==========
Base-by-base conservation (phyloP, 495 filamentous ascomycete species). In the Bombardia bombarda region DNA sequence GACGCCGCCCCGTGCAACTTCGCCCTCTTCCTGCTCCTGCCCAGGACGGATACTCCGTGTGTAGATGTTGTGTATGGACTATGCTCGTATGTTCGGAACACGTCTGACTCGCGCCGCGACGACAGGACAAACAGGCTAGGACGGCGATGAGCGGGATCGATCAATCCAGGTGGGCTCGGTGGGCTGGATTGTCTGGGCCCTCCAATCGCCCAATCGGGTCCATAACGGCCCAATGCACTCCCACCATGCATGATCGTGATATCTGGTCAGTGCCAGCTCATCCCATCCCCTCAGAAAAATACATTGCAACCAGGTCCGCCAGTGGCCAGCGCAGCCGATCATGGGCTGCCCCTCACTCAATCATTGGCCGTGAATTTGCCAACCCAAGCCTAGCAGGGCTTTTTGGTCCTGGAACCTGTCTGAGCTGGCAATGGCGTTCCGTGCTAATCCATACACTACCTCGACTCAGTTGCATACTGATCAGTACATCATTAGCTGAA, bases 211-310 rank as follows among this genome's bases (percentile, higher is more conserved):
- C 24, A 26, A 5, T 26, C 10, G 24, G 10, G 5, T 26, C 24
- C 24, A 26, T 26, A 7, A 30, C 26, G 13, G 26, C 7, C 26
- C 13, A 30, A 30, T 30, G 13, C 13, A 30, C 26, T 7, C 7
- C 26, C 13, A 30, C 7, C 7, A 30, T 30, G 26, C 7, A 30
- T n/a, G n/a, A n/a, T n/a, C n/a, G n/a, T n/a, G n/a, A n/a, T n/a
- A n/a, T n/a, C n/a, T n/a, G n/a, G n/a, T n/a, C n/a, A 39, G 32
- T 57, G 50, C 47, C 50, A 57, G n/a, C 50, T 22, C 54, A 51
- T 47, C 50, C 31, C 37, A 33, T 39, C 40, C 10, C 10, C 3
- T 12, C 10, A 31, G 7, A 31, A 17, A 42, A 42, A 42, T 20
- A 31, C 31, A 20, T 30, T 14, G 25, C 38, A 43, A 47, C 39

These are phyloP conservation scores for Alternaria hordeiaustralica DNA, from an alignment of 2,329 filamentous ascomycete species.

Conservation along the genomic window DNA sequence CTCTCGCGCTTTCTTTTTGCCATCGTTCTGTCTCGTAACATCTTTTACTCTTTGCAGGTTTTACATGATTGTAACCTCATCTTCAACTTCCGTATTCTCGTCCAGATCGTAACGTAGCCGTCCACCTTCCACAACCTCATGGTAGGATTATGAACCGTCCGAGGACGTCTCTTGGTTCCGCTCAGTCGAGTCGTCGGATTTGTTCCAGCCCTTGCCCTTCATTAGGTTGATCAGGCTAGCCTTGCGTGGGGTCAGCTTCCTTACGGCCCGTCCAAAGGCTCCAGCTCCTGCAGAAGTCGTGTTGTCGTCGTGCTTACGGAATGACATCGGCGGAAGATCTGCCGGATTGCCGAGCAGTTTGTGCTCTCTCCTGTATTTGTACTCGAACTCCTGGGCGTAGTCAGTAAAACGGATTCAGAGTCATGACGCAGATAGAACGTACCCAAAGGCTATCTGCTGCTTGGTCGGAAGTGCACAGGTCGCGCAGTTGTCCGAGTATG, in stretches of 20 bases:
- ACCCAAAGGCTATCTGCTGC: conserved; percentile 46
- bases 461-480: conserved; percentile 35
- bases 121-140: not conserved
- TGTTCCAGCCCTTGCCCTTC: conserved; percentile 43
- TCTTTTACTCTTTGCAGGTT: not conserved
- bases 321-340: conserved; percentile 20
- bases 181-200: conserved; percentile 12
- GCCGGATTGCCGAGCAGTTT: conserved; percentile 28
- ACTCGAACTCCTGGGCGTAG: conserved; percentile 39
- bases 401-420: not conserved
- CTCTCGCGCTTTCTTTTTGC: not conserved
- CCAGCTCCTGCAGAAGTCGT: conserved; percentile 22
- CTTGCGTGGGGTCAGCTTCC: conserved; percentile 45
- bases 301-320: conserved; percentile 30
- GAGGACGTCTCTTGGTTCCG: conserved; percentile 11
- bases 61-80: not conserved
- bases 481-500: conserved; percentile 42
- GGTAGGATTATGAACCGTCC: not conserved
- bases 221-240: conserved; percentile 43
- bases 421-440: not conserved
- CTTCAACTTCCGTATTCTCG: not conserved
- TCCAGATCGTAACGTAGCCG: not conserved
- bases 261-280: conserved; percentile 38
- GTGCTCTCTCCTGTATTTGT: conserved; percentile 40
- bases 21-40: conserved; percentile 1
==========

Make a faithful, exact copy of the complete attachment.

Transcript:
Base-by-base conservation (phyloP, 495 filamentous ascomycete species). In the Bombardia bombarda region DNA sequence GACGCCGCCCCGTGCAACTTCGCCCTCTTCCTGCTCCTGCCCAGGACGGATACTCCGTGTGTAGATGTTGTGTATGGACTATGCTCGTATGTTCGGAACACGTCTGACTCGCGCCGCGACGACAGGACAAACAGGCTAGGACGGCGATGAGCGGGATCGATCAATCCAGGTGGGCTCGGTGGGCTGGATTGTCTGGGCCCTCCAATCGCCCAATCGGGTCCATAACGGCCCAATGCACTCCCACCATGCATGATCGTGATATCTGGTCAGTGCCAGCTCATCCCATCCCCTCAGAAAAATACATTGCAACCAGGTCCGCCAGTGGCCAGCGCAGCCGATCATGGGCTGCCCCTCACTCAATCATTGGCCGTGAATTTGCCAACCCAAGCCTAGCAGGGCTTTTTGGTCCTGGAACCTGTCTGAGCTGGCAATGGCGTTCCGTGCTAATCCATACACTACCTCGACTCAGTTGCATACTGATCAGTACATCATTAGCTGAA, bases 211-310 rank as follows among this genome's bases (percentile, higher is more conserved):
- C 24, A 26, A 5, T 26, C 10, G 24, G 10, G 5, T 26, C 24
- C 24, A 26, T 26, A 7, A 30, C 26, G 13, G 26, C 7, C 26
- C 13, A 30, A 30, T 30, G 13, C 13, A 30, C 26, T 7, C 7
- C 26, C 13, A 30, C 7, C 7, A 30, T 30, G 26, C 7, A 30
- T n/a, G n/a, A n/a, T n/a, C n/a, G n/a, T n/a, G n/a, A n/a, T n/a
- A n/a, T n/a, C n/a, T n/a, G n/a, G n/a, T n/a, C n/a, A 39, G 32
- T 57, G 50, C 47, C 50, A 57, G n/a, C 50, T 22, C 54, A 51
- T 47, C 50, C 31, C 37, A 33, T 39, C 40, C 10, C 10, C 3
- T 12, C 10, A 31, G 7, A 31, A 17, A 42, A 42, A 42, T 20
- A 31, C 31, A 20, T 30, T 14, G 25, C 38, A 43, A 47, C 39

These are phyloP conservation scores for Alternaria hordeiaustralica DNA, from an alignment of 2,329 filamentous ascomycete species.

Conservation along the genomic window DNA sequence CTCTCGCGCTTTCTTTTTGCCATCGTTCTGTCTCGTAACATCTTTTACTCTTTGCAGGTTTTACATGATTGTAACCTCATCTTCAACTTCCGTATTCTCGTCCAGATCGTAACGTAGCCGTCCACCTTCCACAACCTCATGGTAGGATTATGAACCGTCCGAGGACGTCTCTTGGTTCCGCTCAGTCGAGTCGTCGGATTTGTTCCAGCCCTTGCCCTTCATTAGGTTGATCAGGCTAGCCTTGCGTGGGGTCAGCTTCCTTACGGCCCGTCCAAAGGCTCCAGCTCCTGCAGAAGTCGTGTTGTCGTCGTGCTTACGGAATGACATCGGCGGAAGATCTGCCGGATTGCCGAGCAGTTTGTGCTCTCTCCTGTATTTGTACTCGAACTCCTGGGCGTAGTCAGTAAAACGGATTCAGAGTCATGACGCAGATAGAACGTACCCAAAGGCTATCTGCTGCTTGGTCGGAAGTGCACAGGTCGCGCAGTTGTCCGAGTATG, in stretches of 20 bases:
- ACCCAAAGGCTATCTGCTGC: conserved; percentile 46
- bases 461-480: conserved; percentile 35
- bases 121-140: not conserved
- TGTTCCAGCCCTTGCCCTTC: conserved; percentile 43
- TCTTTTACTCTTTGCAGGTT: not conserved
- bases 321-340: conserved; percentile 20
- bases 181-200: conserved; percentile 12
- GCCGGATTGCCGAGCAGTTT: conserved; percentile 28
- ACTCGAACTCCTGGGCGTAG: conserved; percentile 39
- bases 401-420: not conserved
- CTCTCGCGCTTTCTTTTTGC: not conserved
- CCAGCTCCTGCAGAAGTCGT: conserved; percentile 22
- CTTGCGTGGGGTCAGCTTCC: conserved; percentile 45
- bases 301-320: conserved; percentile 30
- GAGGACGTCTCTTGGTTCCG: conserved; percentile 11
- bases 61-80: not conserved
- bases 481-500: conserved; percentile 42
- GGTAGGATTATGAACCGTCC: not conserved
- bases 221-240: conserved; percentile 43
- bases 421-440: not conserved
- CTTCAACTTCCGTATTCTCG: not conserved
- TCCAGATCGTAACGTAGCCG: not conserved
- bases 261-280: conserved; percentile 38
- GTGCTCTCTCCTGTATTTGT: conserved; percentile 40
- bases 21-40: conserved; percentile 1